PRINCETON — On an average day on Facebook, amid photos of cute kittens and political statements, there’s another photo mainstay: food. Breakfast splurges. Delicious dinner plates. Mouthwatering desserts.
What if taking a photo of food could help a person meet his or her dietary goals? That’s the idea behind a mobile app developed scientists at Viocare, a Princeton-based company that focuses on developing technology to promote healthy lifestyles. The app helps users make dietary decisions using image recognition. After the photo of the food is taken, it is able to identify what it is and provide the nutritional facts.
“People love taking pictures of their food,” said Rick Weiss, president and founder of Viocare, which won the Health and Wellness award at the New Jersey Technology Council’s fourth annual mobile applications forum at Princeton University Wednesday. Winners in nine categories were announced during the forum, which also included presentations on mobile app development. Of the nine categories, all but two featured winners from New Jersey.
“We had applications from California, Ohio and multiple submissions from New York and Pennsylvania, but the selection committee felt that the New Jersey submissions were of the highest standard,” said Maxine Ballen, founder and president of the New Jersey Technology Council.
The panel of seven judges from a variety of technological fields judged the 41 contestants on three statements about their app. They focused on clarity, value, credibility, and had to demonstrate why the app will succeed.
Viocare’s FIVR app, which is a food tracker that uses voice and image recognition, was developed a team of eight scientists, including collaborators from Ohio State University, the University of Iowa and the Stanford Research Institute. It is set to be launched within the next two years. With clinical clients in mind, the app will help people with diseases such as diabetes.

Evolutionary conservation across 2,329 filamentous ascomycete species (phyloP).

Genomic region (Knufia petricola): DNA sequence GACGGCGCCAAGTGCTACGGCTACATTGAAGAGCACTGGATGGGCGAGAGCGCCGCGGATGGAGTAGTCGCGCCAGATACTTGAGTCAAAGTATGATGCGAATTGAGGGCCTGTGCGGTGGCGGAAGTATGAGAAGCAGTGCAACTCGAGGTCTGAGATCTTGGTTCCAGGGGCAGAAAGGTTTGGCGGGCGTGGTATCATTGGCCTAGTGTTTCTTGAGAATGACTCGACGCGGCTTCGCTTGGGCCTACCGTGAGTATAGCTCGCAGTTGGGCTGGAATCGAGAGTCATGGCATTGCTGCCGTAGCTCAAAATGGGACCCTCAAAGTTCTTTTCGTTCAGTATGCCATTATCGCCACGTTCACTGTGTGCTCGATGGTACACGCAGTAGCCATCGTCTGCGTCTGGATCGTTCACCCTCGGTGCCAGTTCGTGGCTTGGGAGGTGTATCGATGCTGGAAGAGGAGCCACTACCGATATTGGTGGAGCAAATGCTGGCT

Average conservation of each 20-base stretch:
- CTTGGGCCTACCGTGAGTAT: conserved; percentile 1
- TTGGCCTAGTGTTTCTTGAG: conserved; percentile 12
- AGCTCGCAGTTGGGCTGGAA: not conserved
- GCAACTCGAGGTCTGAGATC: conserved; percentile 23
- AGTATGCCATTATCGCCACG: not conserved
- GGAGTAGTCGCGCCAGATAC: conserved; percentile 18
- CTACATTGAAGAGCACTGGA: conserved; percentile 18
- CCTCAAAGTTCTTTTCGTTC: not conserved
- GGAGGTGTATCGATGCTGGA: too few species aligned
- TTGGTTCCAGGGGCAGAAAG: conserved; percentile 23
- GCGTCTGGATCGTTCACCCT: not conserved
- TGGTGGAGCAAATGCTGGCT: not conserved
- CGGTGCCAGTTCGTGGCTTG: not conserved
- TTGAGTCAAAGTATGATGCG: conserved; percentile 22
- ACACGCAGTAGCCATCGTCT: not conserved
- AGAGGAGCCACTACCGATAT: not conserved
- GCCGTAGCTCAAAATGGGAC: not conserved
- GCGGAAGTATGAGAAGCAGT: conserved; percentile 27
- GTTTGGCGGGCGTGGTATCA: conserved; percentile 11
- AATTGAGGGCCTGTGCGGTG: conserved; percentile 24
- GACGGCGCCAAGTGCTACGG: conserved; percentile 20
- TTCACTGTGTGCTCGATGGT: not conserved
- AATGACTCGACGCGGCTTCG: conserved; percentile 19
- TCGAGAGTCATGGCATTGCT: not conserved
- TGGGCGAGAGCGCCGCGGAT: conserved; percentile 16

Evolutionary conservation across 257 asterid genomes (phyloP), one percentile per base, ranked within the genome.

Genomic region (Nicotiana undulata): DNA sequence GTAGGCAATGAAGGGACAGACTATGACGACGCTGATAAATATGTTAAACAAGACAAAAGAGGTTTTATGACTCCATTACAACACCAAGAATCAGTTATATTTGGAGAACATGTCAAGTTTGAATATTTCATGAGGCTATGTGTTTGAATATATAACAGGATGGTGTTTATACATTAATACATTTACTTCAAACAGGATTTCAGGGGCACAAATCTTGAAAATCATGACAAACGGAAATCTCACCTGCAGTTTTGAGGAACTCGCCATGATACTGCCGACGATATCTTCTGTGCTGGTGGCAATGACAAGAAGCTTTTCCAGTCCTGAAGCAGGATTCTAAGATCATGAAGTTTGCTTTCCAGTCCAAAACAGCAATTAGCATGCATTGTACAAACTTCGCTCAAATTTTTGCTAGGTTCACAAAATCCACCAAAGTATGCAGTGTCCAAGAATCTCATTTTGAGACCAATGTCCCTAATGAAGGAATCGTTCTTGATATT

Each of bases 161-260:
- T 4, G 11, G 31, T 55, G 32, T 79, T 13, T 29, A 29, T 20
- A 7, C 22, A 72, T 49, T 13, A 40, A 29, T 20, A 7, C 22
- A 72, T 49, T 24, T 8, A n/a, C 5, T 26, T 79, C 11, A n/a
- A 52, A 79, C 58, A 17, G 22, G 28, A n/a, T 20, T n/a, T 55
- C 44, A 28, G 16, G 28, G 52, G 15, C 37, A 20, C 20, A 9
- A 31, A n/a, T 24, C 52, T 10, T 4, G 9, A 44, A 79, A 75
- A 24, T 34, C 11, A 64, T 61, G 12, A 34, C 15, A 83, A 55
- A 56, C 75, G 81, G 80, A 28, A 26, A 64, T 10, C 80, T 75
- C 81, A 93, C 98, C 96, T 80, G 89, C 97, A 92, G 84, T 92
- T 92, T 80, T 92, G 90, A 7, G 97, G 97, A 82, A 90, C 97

“One of the issues that people with chronic diseases is that they don’t know what to eat,” Weiss said. Viocare hopes the app will help them make choices that make managing such conditions easier.
Another Princeton company, Lingraphica, won the Mobile Commerce award. Its Talkpath app helps people with aphasia, who have trouble with communication as a result of a brain injury, such as a stroke. These people often struggle to speak and understand speech and also can lose their ability to read and write. A team of researchers and speech pathologists developed the app, which now has thousands of users, Lingraphica CEO Andrew Gomory said.
From spelling to speech, Talkpath provides those with aphasia a self-help opportunity to continue practicing their skills after they end sessions with speech therapists.
“It really opens up the world to them,” Gomory said. Since its founding in 1990, Lingraphica has been dedicated to helping people with different types of aphasia, Gomory said.
Internet Creations company, located in Hamilton, developed an app called Front Desk, which can replace “one of the last paper-based processes,” according to Anthony Pica, director of marketing. The company won the Mobile Media Award for its app which replaces sign-in books at corporations and doctors’ offices. Users of the app can sign in via iPhone or iPad, and it will automatically notify the person with whom they are meeting.
“We know that this app fills a need,” Pica said.
The council announced a student winner for the first time as well.
Skillman High School senior Michael Reininger of Montgomery designed Eco-fuel Net, a social media app that allows users to find and share the most fuel-efficient route from one point to another.
“When I heard the news, I was very excited,” Reininger said about being the youngest recipient of an award. Reininger might have one of the biggest market audiences out of all other developers in the competition, as the app would be useful to essentially anyone with a car, he said.